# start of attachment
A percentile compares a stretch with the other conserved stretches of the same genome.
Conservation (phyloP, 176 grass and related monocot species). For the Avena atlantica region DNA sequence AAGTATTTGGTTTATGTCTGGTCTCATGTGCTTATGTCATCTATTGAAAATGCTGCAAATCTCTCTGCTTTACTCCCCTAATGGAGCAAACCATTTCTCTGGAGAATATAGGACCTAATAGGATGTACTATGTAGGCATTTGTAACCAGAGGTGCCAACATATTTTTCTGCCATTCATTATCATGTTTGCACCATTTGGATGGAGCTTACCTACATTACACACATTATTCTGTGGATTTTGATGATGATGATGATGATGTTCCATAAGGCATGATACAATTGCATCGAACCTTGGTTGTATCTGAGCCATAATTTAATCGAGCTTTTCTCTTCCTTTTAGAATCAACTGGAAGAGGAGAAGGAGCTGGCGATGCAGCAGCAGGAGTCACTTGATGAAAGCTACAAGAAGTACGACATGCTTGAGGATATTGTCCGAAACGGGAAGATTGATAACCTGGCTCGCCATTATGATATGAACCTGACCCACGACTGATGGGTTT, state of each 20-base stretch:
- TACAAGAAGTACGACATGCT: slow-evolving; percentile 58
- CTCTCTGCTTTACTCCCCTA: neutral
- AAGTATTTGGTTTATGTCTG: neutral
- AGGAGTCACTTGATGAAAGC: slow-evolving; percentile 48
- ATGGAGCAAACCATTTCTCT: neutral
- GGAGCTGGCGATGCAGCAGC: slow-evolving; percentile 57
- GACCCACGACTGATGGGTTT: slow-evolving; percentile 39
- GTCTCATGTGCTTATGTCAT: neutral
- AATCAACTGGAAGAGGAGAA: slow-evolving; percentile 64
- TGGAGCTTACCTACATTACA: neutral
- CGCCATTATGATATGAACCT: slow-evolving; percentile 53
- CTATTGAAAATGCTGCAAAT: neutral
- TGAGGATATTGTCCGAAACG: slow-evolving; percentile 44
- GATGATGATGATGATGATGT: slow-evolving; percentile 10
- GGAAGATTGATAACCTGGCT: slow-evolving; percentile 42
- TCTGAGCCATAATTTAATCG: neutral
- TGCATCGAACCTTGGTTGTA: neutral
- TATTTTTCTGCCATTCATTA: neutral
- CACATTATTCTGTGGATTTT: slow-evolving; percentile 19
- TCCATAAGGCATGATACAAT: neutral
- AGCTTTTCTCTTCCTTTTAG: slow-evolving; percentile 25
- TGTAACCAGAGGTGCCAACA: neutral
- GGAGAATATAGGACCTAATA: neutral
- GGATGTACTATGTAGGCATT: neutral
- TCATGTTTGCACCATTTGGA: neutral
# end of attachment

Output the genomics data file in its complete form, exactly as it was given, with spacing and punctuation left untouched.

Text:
A percentile compares a stretch with the other conserved stretches of the same genome.
Conservation (phyloP, 176 grass and related monocot species). For the Avena atlantica region DNA sequence AAGTATTTGGTTTATGTCTGGTCTCATGTGCTTATGTCATCTATTGAAAATGCTGCAAATCTCTCTGCTTTACTCCCCTAATGGAGCAAACCATTTCTCTGGAGAATATAGGACCTAATAGGATGTACTATGTAGGCATTTGTAACCAGAGGTGCCAACATATTTTTCTGCCATTCATTATCATGTTTGCACCATTTGGATGGAGCTTACCTACATTACACACATTATTCTGTGGATTTTGATGATGATGATGATGATGTTCCATAAGGCATGATACAATTGCATCGAACCTTGGTTGTATCTGAGCCATAATTTAATCGAGCTTTTCTCTTCCTTTTAGAATCAACTGGAAGAGGAGAAGGAGCTGGCGATGCAGCAGCAGGAGTCACTTGATGAAAGCTACAAGAAGTACGACATGCTTGAGGATATTGTCCGAAACGGGAAGATTGATAACCTGGCTCGCCATTATGATATGAACCTGACCCACGACTGATGGGTTT, state of each 20-base stretch:
- TACAAGAAGTACGACATGCT: slow-evolving; percentile 58
- CTCTCTGCTTTACTCCCCTA: neutral
- AAGTATTTGGTTTATGTCTG: neutral
- AGGAGTCACTTGATGAAAGC: slow-evolving; percentile 48
- ATGGAGCAAACCATTTCTCT: neutral
- GGAGCTGGCGATGCAGCAGC: slow-evolving; percentile 57
- GACCCACGACTGATGGGTTT: slow-evolving; percentile 39
- GTCTCATGTGCTTATGTCAT: neutral
- AATCAACTGGAAGAGGAGAA: slow-evolving; percentile 64
- TGGAGCTTACCTACATTACA: neutral
- CGCCATTATGATATGAACCT: slow-evolving; percentile 53
- CTATTGAAAATGCTGCAAAT: neutral
- TGAGGATATTGTCCGAAACG: slow-evolving; percentile 44
- GATGATGATGATGATGATGT: slow-evolving; percentile 10
- GGAAGATTGATAACCTGGCT: slow-evolving; percentile 42
- TCTGAGCCATAATTTAATCG: neutral
- TGCATCGAACCTTGGTTGTA: neutral
- TATTTTTCTGCCATTCATTA: neutral
- CACATTATTCTGTGGATTTT: slow-evolving; percentile 19
- TCCATAAGGCATGATACAAT: neutral
- AGCTTTTCTCTTCCTTTTAG: slow-evolving; percentile 25
- TGTAACCAGAGGTGCCAACA: neutral
- GGAGAATATAGGACCTAATA: neutral
- GGATGTACTATGTAGGCATT: neutral
- TCATGTTTGCACCATTTGGA: neutral